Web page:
Part I is here. The exact date of Luther’s conversion is debated. We do know that some time between 1513 and 1518 Luther understood the doctrine of justification by faith. His study of Paul’s epistles to the Romans and Galatians forced him to reckon with the concept of the righteousness of God. At this time, […]
A nice ad for the Dr. James White module on Polemics – new Atheism, Roman Catholicism, Islam, and Mormonism – is up at Time Challies site. Nice work, JB!
In this two-part-series, Richard Barcellos interviews Dr. Jim Renihan on various issues. Here are some of the issues pursued: Part I How would you define Puritanism? What was life like in seventeenth-century England and how might that have affected believers in terms of evangelism, church-planting, and world missions? How did the Puritans utilize the Church […]
1. Luther’s Impact Martin Luther stands above all others in the German Reformation. He is one of the outstanding figures in all of history and second only to Calvin in the Reformation era as far as impacting Western culture is concerned. His ideas transformed Western culture from medieval to modern. His importance and unique place […]
Here is a fascinating lecture by Dr. Tom Nettles given at MCTS earlier this fall. Great stuff and highly recommended!
Got this from R. Scott Clark. Who woulda thunk it?
Dr. James White will be teaching a one-week course in early January at MCTS. This course will introduce the student to the major apologetic themes relating to evangelizing and responding to Islam, Roman Catholicism, Mormonism, and the “New Atheism.” This should be a great and very timely course! You can read more about it here.
Richard Barcellos interviews Drs. Jim Renihan and Sam Waldron on issues related to the 1689 Confession of Faith in the 21st century, the growth of Reformed Baptists worldwide, and various writing projects of both men. Last June, MCTS took advantage of an opportunity to interview Drs. Renihan and Waldron on a variety of subjects. We […]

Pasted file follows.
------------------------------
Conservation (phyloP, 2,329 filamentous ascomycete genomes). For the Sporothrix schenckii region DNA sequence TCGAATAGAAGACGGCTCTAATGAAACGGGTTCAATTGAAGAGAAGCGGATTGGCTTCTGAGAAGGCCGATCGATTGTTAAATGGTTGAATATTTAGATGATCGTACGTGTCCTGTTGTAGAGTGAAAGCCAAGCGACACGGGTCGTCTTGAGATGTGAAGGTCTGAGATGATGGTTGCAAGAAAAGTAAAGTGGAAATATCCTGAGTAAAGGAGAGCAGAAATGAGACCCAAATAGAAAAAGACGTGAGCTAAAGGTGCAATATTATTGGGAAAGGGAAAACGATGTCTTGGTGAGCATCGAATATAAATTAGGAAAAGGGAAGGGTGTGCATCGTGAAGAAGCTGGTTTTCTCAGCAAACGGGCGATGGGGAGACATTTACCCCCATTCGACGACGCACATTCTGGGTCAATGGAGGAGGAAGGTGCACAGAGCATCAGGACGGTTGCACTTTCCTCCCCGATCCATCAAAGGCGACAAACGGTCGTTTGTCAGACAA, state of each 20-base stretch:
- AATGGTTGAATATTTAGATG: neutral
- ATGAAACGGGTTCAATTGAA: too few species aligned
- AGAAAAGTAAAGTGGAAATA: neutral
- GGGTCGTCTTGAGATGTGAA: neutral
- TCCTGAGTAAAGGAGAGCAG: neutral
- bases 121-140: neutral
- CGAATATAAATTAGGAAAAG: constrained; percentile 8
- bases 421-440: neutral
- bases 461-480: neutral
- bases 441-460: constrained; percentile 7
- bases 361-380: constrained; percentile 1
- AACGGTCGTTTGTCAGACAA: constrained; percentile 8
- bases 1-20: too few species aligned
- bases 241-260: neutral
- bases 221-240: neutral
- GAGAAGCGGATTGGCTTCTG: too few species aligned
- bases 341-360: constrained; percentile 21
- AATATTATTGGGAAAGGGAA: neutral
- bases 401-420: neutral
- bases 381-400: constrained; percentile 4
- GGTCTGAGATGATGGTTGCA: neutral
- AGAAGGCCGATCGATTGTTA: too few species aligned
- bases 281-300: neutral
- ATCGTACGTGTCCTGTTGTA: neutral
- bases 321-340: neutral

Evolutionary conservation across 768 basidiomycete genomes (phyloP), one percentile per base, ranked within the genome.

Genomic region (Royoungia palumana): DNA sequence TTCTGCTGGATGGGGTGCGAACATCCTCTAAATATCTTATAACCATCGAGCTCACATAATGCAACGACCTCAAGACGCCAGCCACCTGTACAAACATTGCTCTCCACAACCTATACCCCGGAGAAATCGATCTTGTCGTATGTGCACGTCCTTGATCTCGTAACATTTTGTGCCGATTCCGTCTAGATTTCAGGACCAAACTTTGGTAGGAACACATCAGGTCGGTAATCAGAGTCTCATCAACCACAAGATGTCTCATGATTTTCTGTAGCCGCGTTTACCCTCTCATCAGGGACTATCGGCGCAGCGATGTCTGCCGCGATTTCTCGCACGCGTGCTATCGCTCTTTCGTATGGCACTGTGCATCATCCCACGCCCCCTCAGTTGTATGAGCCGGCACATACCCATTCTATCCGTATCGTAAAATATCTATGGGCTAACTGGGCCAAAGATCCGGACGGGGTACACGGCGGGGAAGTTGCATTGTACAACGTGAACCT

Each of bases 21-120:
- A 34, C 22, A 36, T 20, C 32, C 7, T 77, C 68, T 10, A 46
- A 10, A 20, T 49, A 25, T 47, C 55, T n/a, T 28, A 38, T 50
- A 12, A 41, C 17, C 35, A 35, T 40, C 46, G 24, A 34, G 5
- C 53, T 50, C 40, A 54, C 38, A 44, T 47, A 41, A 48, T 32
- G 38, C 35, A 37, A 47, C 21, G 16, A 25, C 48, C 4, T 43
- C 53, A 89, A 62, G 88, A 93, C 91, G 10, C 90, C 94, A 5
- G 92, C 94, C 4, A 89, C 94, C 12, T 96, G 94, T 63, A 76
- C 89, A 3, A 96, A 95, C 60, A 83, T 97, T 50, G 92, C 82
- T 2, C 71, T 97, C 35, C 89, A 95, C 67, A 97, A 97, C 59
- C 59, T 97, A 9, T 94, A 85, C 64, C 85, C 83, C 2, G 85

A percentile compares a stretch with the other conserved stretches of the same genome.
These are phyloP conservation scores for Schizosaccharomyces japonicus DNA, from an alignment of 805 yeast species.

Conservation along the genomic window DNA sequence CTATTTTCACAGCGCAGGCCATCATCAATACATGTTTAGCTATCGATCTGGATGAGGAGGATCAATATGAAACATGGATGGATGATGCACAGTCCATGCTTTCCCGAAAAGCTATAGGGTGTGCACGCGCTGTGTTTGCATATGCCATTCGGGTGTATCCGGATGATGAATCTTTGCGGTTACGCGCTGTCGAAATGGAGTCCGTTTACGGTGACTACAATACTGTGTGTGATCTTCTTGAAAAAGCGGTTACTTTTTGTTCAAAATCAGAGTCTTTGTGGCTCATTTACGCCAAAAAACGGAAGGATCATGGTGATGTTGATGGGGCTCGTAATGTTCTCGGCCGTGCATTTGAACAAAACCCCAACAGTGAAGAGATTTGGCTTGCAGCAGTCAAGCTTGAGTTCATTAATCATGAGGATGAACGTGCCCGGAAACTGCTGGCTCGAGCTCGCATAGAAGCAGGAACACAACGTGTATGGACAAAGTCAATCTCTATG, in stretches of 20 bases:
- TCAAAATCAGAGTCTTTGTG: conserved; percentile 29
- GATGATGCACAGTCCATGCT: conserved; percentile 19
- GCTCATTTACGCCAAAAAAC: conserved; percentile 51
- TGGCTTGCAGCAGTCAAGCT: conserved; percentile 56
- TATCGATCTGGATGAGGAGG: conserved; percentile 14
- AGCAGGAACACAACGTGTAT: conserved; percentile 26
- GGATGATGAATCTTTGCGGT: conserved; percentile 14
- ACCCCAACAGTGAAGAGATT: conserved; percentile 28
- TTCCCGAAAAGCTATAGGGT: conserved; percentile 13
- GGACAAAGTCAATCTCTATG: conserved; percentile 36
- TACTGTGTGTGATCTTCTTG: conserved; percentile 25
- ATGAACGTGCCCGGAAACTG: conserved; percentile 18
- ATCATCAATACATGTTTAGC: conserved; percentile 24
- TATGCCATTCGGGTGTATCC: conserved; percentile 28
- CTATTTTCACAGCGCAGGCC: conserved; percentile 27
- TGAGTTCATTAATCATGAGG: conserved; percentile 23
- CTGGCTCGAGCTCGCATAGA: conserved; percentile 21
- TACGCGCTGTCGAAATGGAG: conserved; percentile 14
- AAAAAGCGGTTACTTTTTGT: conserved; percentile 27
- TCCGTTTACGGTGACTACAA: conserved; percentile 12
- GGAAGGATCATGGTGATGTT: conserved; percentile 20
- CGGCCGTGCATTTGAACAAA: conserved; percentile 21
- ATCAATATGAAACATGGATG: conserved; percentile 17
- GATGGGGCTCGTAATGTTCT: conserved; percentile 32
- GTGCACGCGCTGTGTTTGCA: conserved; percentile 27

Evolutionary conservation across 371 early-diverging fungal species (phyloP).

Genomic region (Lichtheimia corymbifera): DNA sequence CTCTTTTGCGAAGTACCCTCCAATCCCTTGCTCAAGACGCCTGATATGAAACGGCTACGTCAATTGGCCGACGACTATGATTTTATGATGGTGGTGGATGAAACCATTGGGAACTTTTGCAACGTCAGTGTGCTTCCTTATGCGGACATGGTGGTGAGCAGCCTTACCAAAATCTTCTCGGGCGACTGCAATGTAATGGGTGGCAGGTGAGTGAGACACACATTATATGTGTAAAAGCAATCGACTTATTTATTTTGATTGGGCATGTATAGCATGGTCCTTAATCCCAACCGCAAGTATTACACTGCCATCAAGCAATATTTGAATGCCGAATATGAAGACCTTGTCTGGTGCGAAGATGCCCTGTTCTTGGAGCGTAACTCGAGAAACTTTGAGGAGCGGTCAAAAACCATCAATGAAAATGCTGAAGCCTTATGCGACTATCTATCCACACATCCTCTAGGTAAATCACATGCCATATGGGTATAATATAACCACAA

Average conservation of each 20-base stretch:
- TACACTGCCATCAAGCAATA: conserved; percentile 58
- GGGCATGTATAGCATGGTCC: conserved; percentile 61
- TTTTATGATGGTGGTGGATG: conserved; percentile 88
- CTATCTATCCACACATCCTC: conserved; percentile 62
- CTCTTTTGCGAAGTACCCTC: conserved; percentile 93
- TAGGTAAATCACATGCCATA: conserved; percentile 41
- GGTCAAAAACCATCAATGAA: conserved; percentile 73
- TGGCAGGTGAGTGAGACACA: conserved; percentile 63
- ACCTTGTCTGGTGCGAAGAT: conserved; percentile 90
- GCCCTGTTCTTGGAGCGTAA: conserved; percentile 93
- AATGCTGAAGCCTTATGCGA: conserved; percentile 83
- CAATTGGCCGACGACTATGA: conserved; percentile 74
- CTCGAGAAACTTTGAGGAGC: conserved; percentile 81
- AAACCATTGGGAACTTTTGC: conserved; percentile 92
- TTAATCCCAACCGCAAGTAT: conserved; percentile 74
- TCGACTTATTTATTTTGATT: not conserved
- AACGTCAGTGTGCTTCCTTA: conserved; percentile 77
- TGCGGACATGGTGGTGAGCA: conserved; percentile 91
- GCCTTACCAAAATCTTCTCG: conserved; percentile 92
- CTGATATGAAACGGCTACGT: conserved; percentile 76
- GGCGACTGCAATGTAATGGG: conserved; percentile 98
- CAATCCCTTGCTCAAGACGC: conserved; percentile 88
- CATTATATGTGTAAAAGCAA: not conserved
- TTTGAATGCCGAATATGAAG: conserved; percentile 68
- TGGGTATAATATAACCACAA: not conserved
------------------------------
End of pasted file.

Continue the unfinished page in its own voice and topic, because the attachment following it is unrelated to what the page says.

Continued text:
It appears to me that Dr. Schreiner sees three functions of the Sabbath. The first is related to old covenant Israel. It was a sign between God and Israel. It was a shadow. It was temporary. It was fulfilled in Christ. The Sabbath no longer functions as it once did. The second function is eschatological. It is a foreshadow of eschatological rest that “will be fulfilled on the final day when believers rest from earthly labors” (These are Dr. Schreiner’s words.). It still functions this way. “The Sabbath, then, points [notice the present tense] to the final rest of the people of God” (Dr. Schreiner’s words). Its third function would be to require (?) regular physical rest for believers.
This lecture was delivered on May 8, 1894 as Vos’s inaugural address as Professor of Biblical Theology in Princeton Theological Seminary. He was 32 years old and just embarking upon his teaching ministry at Princeton. Vos spoke as a representative of Reformed orthodox theology on an issue that had been the nearly exclusive property “of the liberal/critical biblical-theological enterprise” for over 100 years.